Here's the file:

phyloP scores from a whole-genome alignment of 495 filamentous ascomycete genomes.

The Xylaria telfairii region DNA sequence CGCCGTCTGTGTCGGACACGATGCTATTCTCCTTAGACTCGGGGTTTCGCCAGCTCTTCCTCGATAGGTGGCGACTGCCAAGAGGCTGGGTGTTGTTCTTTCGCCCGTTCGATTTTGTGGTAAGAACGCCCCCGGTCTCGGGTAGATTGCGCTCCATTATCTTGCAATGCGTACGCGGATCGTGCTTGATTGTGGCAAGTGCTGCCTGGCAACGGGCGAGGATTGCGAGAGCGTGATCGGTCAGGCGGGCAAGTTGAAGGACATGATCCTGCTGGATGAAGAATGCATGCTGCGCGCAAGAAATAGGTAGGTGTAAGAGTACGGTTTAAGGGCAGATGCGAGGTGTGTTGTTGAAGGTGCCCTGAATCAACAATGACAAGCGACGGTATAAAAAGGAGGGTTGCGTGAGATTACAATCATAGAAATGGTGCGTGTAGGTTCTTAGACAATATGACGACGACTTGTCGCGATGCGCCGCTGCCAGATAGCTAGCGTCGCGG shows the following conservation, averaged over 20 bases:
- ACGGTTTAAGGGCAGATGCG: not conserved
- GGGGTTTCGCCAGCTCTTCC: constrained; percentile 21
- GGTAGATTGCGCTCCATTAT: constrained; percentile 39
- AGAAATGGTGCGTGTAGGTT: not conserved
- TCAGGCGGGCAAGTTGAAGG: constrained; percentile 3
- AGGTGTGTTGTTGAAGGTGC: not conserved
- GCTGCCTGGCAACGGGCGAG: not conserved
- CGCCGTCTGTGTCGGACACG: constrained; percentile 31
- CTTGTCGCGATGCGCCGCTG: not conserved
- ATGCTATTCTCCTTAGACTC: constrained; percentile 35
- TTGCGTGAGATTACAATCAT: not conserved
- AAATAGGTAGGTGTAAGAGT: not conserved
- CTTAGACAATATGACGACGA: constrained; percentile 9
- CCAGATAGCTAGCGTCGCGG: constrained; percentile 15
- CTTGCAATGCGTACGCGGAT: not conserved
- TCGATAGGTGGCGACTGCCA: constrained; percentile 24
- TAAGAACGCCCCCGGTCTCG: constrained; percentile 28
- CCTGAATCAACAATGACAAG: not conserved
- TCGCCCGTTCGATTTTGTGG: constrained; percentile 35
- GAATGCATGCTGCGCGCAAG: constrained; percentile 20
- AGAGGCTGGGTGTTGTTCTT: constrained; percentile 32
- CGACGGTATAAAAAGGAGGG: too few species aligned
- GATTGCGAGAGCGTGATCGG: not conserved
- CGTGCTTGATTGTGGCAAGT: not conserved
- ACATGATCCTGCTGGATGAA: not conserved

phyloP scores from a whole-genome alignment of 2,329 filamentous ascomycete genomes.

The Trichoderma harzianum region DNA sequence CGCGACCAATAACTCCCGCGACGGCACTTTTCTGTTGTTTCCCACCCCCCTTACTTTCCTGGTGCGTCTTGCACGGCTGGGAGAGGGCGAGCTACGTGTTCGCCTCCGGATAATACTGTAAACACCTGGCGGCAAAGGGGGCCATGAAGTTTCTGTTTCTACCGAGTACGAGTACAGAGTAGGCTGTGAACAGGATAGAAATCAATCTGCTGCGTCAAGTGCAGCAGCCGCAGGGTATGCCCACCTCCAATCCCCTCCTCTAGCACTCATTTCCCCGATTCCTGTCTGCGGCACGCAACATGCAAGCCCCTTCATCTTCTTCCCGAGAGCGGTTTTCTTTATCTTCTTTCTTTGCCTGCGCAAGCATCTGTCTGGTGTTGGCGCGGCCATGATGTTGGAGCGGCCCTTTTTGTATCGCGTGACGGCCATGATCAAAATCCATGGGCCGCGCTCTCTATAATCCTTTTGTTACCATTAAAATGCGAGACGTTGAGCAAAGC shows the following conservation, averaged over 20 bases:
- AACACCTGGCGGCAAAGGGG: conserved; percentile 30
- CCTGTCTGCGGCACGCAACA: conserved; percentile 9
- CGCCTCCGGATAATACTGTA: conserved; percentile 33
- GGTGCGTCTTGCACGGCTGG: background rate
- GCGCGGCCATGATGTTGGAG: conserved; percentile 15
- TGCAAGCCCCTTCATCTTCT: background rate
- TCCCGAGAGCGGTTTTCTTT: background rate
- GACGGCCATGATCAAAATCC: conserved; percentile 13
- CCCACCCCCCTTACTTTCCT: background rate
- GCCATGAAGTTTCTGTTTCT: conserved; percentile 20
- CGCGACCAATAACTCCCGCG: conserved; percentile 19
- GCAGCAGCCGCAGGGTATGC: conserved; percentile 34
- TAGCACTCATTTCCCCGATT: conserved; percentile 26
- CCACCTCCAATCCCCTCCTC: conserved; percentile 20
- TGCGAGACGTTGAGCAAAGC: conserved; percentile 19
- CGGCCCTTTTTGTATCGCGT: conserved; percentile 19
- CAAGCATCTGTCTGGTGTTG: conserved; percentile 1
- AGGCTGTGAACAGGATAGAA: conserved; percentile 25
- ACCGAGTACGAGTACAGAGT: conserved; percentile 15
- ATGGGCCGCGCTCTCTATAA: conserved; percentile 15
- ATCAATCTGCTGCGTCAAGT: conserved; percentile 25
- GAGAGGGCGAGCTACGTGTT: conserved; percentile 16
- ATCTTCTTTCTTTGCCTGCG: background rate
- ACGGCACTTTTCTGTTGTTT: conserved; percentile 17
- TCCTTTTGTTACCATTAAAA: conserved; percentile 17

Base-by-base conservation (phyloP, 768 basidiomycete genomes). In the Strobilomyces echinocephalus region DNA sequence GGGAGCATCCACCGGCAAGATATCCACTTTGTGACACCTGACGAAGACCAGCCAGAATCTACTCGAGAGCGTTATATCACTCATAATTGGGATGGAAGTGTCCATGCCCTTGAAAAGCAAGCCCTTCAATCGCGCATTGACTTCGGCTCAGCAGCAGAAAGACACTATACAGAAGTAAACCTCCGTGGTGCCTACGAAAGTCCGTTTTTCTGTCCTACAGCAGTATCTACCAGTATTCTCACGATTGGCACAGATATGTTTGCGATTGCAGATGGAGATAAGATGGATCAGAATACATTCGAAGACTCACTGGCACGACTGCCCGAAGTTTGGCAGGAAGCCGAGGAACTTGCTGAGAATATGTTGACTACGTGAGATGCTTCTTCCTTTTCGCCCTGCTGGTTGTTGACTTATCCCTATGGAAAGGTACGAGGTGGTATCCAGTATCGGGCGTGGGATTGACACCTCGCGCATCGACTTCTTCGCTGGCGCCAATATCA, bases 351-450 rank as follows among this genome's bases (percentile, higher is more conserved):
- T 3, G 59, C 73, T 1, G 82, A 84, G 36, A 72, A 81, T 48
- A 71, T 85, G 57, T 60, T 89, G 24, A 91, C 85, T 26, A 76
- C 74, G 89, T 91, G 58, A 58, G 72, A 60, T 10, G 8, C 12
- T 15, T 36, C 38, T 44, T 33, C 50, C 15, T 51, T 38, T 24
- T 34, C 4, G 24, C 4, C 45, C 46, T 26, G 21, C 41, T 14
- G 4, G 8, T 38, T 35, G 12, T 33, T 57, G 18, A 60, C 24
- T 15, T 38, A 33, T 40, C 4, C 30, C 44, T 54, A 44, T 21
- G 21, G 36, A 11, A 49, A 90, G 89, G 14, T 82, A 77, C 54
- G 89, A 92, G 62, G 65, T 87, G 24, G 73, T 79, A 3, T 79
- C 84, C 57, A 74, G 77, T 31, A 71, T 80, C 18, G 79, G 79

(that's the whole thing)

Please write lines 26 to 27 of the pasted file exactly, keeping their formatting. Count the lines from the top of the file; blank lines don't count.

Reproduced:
- CGTGCTTGATTGTGGCAAGT: not conserved
- ACATGATCCTGCTGGATGAA: not conserved